International trade economics is a constant disappointment to me. It still relies on the Hecksher-Ohlin model, which is static and thus cannot say anything reliable about dynamics. And the vast majority of the empirical work uses linear reduced forms and is only out there to test signs, not to find out how large an effect is. It is then refreshing to see a paper that steps out of this morass, and into the right direction.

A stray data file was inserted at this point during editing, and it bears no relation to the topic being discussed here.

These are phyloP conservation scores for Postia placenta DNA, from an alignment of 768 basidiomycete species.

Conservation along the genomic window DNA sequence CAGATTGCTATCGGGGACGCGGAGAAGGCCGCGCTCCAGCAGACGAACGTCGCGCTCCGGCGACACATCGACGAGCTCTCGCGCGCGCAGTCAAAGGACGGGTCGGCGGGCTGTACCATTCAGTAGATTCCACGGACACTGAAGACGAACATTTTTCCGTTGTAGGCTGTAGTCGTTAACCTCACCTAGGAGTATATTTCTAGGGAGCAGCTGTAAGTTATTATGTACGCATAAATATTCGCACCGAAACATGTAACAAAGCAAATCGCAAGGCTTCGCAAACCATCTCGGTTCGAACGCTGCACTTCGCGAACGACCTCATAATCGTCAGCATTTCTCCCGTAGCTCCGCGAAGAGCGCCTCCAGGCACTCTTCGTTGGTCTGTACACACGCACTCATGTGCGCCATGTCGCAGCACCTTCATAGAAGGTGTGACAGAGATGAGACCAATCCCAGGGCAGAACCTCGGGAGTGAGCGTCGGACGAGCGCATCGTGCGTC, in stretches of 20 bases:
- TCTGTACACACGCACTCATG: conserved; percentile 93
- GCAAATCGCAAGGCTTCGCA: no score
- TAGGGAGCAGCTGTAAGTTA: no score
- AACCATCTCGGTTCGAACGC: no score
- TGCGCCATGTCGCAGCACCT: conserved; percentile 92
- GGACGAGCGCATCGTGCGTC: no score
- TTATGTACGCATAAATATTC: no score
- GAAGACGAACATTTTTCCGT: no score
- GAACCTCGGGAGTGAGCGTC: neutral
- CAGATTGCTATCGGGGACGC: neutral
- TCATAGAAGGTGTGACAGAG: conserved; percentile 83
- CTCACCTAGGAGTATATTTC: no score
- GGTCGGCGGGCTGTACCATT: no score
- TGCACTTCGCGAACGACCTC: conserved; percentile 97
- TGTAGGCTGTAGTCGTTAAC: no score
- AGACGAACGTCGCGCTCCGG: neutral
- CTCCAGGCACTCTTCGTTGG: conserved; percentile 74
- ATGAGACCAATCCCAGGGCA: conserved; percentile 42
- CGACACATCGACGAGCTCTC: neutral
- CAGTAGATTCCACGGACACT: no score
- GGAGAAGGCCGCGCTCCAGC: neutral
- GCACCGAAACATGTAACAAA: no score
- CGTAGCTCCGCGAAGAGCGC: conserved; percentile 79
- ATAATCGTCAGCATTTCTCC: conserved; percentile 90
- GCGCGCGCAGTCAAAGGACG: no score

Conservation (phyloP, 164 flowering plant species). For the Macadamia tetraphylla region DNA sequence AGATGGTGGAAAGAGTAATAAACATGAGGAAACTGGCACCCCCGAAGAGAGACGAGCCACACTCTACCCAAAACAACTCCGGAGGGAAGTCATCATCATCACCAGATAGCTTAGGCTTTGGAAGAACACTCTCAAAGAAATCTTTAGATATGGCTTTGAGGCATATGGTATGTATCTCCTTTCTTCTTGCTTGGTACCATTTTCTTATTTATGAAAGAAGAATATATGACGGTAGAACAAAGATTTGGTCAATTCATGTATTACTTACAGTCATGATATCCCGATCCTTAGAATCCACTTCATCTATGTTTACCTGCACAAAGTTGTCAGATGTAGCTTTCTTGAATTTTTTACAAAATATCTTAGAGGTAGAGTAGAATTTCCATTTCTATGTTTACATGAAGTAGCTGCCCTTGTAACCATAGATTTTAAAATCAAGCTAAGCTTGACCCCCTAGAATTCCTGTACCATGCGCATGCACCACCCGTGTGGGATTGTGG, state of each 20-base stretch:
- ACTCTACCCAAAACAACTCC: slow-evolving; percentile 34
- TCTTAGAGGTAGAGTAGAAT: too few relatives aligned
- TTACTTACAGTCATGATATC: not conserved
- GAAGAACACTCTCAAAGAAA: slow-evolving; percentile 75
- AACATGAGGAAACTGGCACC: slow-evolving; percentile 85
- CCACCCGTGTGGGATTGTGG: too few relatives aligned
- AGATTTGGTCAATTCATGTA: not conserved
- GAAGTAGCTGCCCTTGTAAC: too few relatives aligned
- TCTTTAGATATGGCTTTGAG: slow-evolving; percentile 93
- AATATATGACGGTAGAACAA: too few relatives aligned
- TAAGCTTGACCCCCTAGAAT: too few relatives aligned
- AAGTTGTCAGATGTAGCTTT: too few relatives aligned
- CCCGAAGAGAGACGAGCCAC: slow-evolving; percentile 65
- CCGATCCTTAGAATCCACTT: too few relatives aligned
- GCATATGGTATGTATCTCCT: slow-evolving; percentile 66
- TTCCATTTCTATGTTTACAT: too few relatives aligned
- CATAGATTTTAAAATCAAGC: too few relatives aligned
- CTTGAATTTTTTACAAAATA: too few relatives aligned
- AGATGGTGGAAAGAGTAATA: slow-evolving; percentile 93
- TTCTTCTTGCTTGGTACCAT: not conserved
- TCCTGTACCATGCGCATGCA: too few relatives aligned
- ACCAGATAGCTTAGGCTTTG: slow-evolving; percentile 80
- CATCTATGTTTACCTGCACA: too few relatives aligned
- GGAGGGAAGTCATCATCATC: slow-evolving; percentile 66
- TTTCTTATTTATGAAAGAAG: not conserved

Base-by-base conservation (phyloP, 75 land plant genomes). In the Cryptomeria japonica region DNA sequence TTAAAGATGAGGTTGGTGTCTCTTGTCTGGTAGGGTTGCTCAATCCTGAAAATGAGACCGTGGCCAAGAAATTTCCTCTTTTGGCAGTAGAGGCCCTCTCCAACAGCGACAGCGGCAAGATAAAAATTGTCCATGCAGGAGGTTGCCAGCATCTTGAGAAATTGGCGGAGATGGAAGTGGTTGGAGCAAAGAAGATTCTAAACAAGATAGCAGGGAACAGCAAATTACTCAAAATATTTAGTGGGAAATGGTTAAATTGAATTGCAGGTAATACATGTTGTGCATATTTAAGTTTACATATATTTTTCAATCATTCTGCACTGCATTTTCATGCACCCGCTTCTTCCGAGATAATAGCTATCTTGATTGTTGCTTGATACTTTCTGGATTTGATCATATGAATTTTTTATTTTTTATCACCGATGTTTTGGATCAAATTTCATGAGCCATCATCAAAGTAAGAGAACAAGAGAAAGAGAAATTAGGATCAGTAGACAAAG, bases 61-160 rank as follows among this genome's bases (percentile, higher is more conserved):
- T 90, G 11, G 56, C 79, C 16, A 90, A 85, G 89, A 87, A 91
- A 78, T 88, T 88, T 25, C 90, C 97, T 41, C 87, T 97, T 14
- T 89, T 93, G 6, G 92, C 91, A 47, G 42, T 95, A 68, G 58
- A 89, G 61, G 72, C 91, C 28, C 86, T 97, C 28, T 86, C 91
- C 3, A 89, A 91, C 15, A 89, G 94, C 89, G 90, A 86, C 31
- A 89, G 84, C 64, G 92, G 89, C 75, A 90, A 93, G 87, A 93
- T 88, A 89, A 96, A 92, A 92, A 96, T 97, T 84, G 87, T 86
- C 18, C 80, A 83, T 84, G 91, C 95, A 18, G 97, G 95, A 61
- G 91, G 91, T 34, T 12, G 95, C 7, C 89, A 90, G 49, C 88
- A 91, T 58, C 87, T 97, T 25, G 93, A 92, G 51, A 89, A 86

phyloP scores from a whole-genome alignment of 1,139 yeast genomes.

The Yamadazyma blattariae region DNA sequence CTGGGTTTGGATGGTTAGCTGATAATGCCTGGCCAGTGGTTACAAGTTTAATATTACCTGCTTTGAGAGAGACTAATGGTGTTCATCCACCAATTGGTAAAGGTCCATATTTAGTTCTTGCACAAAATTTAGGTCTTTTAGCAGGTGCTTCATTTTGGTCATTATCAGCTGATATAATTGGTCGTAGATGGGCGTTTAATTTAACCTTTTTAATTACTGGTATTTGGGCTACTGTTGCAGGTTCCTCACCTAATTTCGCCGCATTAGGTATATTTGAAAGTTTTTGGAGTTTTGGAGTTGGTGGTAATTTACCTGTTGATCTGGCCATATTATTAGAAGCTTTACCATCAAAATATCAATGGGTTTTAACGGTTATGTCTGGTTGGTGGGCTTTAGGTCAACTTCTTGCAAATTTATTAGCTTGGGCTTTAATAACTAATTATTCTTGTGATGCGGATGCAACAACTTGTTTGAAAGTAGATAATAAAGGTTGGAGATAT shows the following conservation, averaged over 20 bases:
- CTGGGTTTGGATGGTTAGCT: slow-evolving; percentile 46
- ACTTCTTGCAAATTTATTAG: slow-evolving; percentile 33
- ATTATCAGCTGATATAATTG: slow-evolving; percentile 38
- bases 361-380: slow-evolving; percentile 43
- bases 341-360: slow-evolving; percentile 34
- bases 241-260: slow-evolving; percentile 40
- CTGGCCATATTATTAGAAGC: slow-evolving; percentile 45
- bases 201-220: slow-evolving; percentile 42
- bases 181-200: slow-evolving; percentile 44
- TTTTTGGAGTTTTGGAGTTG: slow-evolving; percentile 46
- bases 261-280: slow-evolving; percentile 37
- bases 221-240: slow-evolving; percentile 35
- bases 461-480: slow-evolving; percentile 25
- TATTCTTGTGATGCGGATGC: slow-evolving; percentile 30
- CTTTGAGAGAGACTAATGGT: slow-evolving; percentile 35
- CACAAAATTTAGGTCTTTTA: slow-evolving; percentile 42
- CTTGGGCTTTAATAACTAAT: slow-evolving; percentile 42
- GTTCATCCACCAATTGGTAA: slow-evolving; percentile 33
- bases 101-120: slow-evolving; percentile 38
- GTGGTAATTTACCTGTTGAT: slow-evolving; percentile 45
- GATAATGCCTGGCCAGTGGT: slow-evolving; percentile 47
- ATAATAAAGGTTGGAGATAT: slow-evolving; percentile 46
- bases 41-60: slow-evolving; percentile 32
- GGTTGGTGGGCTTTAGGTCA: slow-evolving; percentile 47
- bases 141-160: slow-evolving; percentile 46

Yu Sheng and Xinpeng Xu get back to the foundations of the Hecksher-Ohlin model and integrate some frictions that go beyond the usual iceberg costs. Specifically, they take into account that the reallocation of labor across sectors takes a while by including a Mortensen-Pissarides search framework. Even in steady-state, it turns out some classic trade theorems may not hold. For example, factor price equalization does not hold for labor, as there is unemployment and the expected wage is equalized. Endowments determine the labor force, but employment is endogenous. This allows also to explain why countries with similar endowments still trade a lot: cross-country sectoral differences in unemployment mean the factor content of trade is not a sufficient statistic. All this also means that empirics of the Hecker-Ohlin model need to be adjusted, in particular unemployment needs to be factored in.